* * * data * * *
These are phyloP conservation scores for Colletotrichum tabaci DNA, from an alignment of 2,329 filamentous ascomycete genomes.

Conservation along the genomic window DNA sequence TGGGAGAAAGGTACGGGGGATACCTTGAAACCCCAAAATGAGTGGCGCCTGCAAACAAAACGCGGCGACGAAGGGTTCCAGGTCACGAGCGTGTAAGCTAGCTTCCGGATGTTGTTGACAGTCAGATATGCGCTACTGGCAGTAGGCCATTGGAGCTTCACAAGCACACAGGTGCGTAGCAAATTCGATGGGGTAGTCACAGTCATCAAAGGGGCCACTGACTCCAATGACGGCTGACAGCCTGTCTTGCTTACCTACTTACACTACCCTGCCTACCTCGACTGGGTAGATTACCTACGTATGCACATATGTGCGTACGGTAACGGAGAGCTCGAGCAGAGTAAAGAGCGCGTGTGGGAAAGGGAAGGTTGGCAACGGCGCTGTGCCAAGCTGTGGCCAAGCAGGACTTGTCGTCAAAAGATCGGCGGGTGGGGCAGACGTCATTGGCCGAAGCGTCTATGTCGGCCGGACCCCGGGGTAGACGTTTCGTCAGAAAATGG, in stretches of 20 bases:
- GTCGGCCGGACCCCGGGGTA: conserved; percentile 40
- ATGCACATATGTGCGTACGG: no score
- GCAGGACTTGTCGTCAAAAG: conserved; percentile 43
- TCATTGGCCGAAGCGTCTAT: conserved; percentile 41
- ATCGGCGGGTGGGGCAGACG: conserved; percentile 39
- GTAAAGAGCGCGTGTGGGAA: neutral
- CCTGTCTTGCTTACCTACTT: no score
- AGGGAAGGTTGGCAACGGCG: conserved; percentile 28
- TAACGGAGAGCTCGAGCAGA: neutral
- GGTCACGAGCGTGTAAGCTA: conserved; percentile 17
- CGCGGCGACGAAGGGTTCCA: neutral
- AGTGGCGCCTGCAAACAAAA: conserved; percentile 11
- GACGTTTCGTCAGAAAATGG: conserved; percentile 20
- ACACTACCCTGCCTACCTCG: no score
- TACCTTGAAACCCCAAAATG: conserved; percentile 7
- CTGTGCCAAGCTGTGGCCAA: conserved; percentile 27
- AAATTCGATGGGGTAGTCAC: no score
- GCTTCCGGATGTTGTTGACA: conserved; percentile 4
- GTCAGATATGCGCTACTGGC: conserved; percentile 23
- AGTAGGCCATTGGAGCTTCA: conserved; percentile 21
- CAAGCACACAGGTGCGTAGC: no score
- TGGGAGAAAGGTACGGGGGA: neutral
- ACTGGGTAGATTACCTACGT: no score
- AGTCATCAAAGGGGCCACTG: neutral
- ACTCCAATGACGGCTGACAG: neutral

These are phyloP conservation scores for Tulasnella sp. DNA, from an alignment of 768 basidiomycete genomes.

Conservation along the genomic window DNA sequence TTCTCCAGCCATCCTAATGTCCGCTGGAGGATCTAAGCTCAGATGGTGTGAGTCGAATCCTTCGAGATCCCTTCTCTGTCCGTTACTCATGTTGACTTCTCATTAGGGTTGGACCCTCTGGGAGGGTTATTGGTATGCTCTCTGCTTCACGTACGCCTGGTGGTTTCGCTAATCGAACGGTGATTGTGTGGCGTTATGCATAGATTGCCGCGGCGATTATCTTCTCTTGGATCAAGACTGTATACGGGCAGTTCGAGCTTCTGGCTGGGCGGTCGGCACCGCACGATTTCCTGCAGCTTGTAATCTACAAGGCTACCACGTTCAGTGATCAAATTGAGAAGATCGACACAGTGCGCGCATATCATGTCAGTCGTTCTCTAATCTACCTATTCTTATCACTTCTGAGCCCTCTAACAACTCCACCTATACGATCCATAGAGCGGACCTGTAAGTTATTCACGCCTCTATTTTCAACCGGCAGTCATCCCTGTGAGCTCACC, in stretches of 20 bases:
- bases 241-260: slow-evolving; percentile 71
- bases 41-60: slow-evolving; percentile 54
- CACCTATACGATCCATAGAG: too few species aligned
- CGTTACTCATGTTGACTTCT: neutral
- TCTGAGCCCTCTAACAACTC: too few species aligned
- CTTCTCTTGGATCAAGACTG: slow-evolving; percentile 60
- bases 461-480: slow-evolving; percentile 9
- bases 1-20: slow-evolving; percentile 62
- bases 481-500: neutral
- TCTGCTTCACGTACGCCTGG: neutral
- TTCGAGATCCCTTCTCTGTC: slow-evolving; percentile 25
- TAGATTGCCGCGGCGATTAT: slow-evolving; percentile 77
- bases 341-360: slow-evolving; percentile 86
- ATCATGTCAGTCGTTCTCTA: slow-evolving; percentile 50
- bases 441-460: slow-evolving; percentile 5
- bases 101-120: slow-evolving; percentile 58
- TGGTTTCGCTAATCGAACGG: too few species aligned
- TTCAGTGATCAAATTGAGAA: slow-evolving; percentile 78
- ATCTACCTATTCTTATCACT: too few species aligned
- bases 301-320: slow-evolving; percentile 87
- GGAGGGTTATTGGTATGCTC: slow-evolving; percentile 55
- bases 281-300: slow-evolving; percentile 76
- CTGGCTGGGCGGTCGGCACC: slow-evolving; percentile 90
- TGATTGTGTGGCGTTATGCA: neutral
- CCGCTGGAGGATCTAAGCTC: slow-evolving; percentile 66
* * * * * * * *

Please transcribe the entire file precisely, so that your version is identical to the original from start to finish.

These are phyloP conservation scores for Colletotrichum tabaci DNA, from an alignment of 2,329 filamentous ascomycete genomes.

Conservation along the genomic window DNA sequence TGGGAGAAAGGTACGGGGGATACCTTGAAACCCCAAAATGAGTGGCGCCTGCAAACAAAACGCGGCGACGAAGGGTTCCAGGTCACGAGCGTGTAAGCTAGCTTCCGGATGTTGTTGACAGTCAGATATGCGCTACTGGCAGTAGGCCATTGGAGCTTCACAAGCACACAGGTGCGTAGCAAATTCGATGGGGTAGTCACAGTCATCAAAGGGGCCACTGACTCCAATGACGGCTGACAGCCTGTCTTGCTTACCTACTTACACTACCCTGCCTACCTCGACTGGGTAGATTACCTACGTATGCACATATGTGCGTACGGTAACGGAGAGCTCGAGCAGAGTAAAGAGCGCGTGTGGGAAAGGGAAGGTTGGCAACGGCGCTGTGCCAAGCTGTGGCCAAGCAGGACTTGTCGTCAAAAGATCGGCGGGTGGGGCAGACGTCATTGGCCGAAGCGTCTATGTCGGCCGGACCCCGGGGTAGACGTTTCGTCAGAAAATGG, in stretches of 20 bases:
- GTCGGCCGGACCCCGGGGTA: conserved; percentile 40
- ATGCACATATGTGCGTACGG: no score
- GCAGGACTTGTCGTCAAAAG: conserved; percentile 43
- TCATTGGCCGAAGCGTCTAT: conserved; percentile 41
- ATCGGCGGGTGGGGCAGACG: conserved; percentile 39
- GTAAAGAGCGCGTGTGGGAA: neutral
- CCTGTCTTGCTTACCTACTT: no score
- AGGGAAGGTTGGCAACGGCG: conserved; percentile 28
- TAACGGAGAGCTCGAGCAGA: neutral
- GGTCACGAGCGTGTAAGCTA: conserved; percentile 17
- CGCGGCGACGAAGGGTTCCA: neutral
- AGTGGCGCCTGCAAACAAAA: conserved; percentile 11
- GACGTTTCGTCAGAAAATGG: conserved; percentile 20
- ACACTACCCTGCCTACCTCG: no score
- TACCTTGAAACCCCAAAATG: conserved; percentile 7
- CTGTGCCAAGCTGTGGCCAA: conserved; percentile 27
- AAATTCGATGGGGTAGTCAC: no score
- GCTTCCGGATGTTGTTGACA: conserved; percentile 4
- GTCAGATATGCGCTACTGGC: conserved; percentile 23
- AGTAGGCCATTGGAGCTTCA: conserved; percentile 21
- CAAGCACACAGGTGCGTAGC: no score
- TGGGAGAAAGGTACGGGGGA: neutral
- ACTGGGTAGATTACCTACGT: no score
- AGTCATCAAAGGGGCCACTG: neutral
- ACTCCAATGACGGCTGACAG: neutral

These are phyloP conservation scores for Tulasnella sp. DNA, from an alignment of 768 basidiomycete genomes.

Conservation along the genomic window DNA sequence TTCTCCAGCCATCCTAATGTCCGCTGGAGGATCTAAGCTCAGATGGTGTGAGTCGAATCCTTCGAGATCCCTTCTCTGTCCGTTACTCATGTTGACTTCTCATTAGGGTTGGACCCTCTGGGAGGGTTATTGGTATGCTCTCTGCTTCACGTACGCCTGGTGGTTTCGCTAATCGAACGGTGATTGTGTGGCGTTATGCATAGATTGCCGCGGCGATTATCTTCTCTTGGATCAAGACTGTATACGGGCAGTTCGAGCTTCTGGCTGGGCGGTCGGCACCGCACGATTTCCTGCAGCTTGTAATCTACAAGGCTACCACGTTCAGTGATCAAATTGAGAAGATCGACACAGTGCGCGCATATCATGTCAGTCGTTCTCTAATCTACCTATTCTTATCACTTCTGAGCCCTCTAACAACTCCACCTATACGATCCATAGAGCGGACCTGTAAGTTATTCACGCCTCTATTTTCAACCGGCAGTCATCCCTGTGAGCTCACC, in stretches of 20 bases:
- bases 241-260: slow-evolving; percentile 71
- bases 41-60: slow-evolving; percentile 54
- CACCTATACGATCCATAGAG: too few species aligned
- CGTTACTCATGTTGACTTCT: neutral
- TCTGAGCCCTCTAACAACTC: too few species aligned
- CTTCTCTTGGATCAAGACTG: slow-evolving; percentile 60
- bases 461-480: slow-evolving; percentile 9
- bases 1-20: slow-evolving; percentile 62
- bases 481-500: neutral
- TCTGCTTCACGTACGCCTGG: neutral
- TTCGAGATCCCTTCTCTGTC: slow-evolving; percentile 25
- TAGATTGCCGCGGCGATTAT: slow-evolving; percentile 77
- bases 341-360: slow-evolving; percentile 86
- ATCATGTCAGTCGTTCTCTA: slow-evolving; percentile 50
- bases 441-460: slow-evolving; percentile 5
- bases 101-120: slow-evolving; percentile 58
- TGGTTTCGCTAATCGAACGG: too few species aligned
- TTCAGTGATCAAATTGAGAA: slow-evolving; percentile 78
- ATCTACCTATTCTTATCACT: too few species aligned
- bases 301-320: slow-evolving; percentile 87
- GGAGGGTTATTGGTATGCTC: slow-evolving; percentile 55
- bases 281-300: slow-evolving; percentile 76
- CTGGCTGGGCGGTCGGCACC: slow-evolving; percentile 90
- TGATTGTGTGGCGTTATGCA: neutral
- CCGCTGGAGGATCTAAGCTC: slow-evolving; percentile 66